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Language, Tools, Chickens, Eggs, Java and Python

05.01.2011
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Too much of programming is intimately tied up with the tools to support the development of the software.

Example 1. I was told -- with absolute and fierce conviction -- that VB may suck as a language, but Visual Studio more than makes up for the obvious problems. For some people, Tools Trump Language. Sadly, I've also had customers with ancient code they could no longer compile or maintain because the tools were out of support.

On Stack Overflow, you can read questions like this: "What IDE to use for Python?". In spite of this question's immense popularity, it gets re-asked all the time. Search for "Python IDE" to see endless duplicates. One of the most common duplicate forms of this question asks (or demands) code completion. As if there are folks who cannot write code without code completion.

Chickens and Eggs

The issue with sophisticated IDE's (like Eclipse, NetBeans, and even Komodo) is that you have to learn the tools before learning the language. Until you know something about the language, the tools, of course, are useless. Worse, Eclipse is for "enterprise" applications and is so fat with bells (and whistles) that it's hard to determine what to use and what it means.

So the tool is a prerequisite for the language. But the language is a prerequisite for the tool.

How to cut the Gordian Knot?

First Principles

Irrespective of the "Visual Studio makes VB not suck" crowd, language comes first -- and last -- and fills all the spaces in between.

Language is everything. Software is merely encoded knowledge. The language of that encoding is how we determine meaning; how we argue about correctness, adaptability, maintainability and security. Tools don't endure -- they come and go -- but the language remains.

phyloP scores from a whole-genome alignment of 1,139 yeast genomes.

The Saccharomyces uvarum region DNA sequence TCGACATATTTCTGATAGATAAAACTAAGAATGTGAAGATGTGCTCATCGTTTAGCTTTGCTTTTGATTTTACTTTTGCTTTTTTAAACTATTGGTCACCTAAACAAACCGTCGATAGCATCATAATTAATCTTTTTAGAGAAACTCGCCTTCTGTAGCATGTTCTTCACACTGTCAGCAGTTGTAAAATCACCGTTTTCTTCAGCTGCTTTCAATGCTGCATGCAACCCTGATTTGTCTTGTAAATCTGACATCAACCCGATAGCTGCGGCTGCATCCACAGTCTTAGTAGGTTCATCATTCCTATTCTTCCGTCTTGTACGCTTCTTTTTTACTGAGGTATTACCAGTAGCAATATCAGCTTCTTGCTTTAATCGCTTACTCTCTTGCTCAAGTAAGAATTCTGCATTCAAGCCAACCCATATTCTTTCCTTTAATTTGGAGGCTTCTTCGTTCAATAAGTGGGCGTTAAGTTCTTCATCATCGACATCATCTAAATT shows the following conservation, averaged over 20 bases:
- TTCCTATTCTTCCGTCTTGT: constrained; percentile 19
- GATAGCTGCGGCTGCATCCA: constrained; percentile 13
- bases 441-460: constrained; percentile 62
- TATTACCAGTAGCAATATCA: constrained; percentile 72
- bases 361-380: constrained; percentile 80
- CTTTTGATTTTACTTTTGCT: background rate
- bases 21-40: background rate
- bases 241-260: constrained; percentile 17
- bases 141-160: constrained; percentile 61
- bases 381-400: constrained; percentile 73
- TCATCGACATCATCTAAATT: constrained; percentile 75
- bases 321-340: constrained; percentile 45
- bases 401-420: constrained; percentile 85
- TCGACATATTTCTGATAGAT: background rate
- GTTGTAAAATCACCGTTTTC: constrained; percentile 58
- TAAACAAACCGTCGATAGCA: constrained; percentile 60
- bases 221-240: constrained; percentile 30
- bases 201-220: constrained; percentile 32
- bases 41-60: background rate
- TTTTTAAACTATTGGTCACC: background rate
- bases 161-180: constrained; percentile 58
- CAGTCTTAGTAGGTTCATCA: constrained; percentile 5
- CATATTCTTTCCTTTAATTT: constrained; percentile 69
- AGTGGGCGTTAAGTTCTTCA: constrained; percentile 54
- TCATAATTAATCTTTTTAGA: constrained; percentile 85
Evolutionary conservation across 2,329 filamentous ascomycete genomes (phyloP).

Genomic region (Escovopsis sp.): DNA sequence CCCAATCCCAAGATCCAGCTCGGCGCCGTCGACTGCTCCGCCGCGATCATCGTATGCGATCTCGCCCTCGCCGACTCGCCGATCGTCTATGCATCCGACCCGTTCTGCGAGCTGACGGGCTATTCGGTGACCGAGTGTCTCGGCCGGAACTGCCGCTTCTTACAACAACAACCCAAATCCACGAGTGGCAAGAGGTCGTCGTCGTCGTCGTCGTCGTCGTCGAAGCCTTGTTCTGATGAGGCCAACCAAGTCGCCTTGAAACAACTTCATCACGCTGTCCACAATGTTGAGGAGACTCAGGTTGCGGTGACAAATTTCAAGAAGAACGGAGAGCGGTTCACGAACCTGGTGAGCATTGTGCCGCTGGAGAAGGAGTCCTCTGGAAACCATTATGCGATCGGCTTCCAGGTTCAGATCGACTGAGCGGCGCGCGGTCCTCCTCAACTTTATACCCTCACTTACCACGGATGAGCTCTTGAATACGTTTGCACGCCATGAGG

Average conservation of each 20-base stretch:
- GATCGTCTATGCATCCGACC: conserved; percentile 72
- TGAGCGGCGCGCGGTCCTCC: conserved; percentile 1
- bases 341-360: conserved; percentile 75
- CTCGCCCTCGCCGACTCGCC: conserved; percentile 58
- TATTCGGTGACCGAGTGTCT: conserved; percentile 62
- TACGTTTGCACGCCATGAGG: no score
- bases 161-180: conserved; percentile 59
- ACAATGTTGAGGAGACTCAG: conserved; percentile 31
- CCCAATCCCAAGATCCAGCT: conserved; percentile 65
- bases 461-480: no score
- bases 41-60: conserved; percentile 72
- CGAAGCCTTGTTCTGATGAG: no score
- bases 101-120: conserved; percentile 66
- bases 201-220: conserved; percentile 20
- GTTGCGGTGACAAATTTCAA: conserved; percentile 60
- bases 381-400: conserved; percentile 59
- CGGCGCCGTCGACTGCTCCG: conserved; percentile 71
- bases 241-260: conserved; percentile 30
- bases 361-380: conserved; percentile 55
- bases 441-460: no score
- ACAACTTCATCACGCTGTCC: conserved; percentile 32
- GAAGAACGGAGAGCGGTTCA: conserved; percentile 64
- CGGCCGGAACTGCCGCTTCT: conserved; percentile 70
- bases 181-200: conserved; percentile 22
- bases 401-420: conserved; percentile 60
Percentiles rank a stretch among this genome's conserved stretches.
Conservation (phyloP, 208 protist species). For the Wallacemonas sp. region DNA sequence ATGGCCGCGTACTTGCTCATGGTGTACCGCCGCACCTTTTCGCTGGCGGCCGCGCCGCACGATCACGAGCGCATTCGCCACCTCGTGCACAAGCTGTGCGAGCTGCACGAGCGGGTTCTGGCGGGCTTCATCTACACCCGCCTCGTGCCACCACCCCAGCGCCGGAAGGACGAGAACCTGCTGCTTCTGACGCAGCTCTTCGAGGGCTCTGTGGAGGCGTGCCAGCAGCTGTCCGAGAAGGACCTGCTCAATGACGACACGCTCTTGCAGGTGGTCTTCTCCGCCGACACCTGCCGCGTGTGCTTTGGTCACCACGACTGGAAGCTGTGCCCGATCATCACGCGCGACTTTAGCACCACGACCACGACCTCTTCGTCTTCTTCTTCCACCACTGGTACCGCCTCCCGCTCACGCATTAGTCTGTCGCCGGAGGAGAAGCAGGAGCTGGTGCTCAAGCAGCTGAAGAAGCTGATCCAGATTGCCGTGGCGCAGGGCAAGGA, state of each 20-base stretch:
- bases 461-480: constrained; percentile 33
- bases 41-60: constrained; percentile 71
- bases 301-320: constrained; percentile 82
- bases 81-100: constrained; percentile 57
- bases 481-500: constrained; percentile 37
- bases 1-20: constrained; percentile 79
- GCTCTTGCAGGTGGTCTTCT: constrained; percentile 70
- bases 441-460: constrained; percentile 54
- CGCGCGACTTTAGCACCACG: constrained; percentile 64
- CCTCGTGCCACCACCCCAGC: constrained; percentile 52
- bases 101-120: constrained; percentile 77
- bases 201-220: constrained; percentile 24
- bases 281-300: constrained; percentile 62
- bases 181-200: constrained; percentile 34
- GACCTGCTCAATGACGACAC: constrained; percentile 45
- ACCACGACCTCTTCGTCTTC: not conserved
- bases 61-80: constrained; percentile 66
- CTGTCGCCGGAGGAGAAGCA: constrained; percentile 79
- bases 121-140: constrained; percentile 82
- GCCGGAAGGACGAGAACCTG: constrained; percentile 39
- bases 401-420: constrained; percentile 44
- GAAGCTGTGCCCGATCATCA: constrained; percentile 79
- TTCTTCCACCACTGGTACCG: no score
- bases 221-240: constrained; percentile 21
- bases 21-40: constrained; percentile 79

The only thing more important than the language is the data itself. But that's another rant.

Proof, of course, is available everyone except in VB circles. For non-proprietary languages (Java, Python, etc., etc.) there are a large number of competing tools. One language many tools. Take the hint. Language is important.

Yes, some tools are so flexible, they cover several languages. But there's no universal tool any more than there's a universal language. And the bias is clearly very, very many tools for a given language and only a few languages for a given tool.

How To Start

Language comes first.

For Python, that's easy. Run Python, type code at the >>> prompt, and you're learning. Python comes with IDLE which is a minimalist IDE. It will get anyone started. Later, they can try other IDE's.

For Java, however, that's not that easy. It isn't however, impossible to get started. It's just challenging.

Option 1 -- Bare Knuckles. It's possible to edit text and run the javac compiler to learn a great deal of Java without an IDE. It's not a bad idea. It will get complex to manage projects with more than a few files.

Eventually that's what Ant, Maven and SCons are for. But that's not a good place to start. Again, the tools don't make sense until you start writing things big enough that the tools actually help.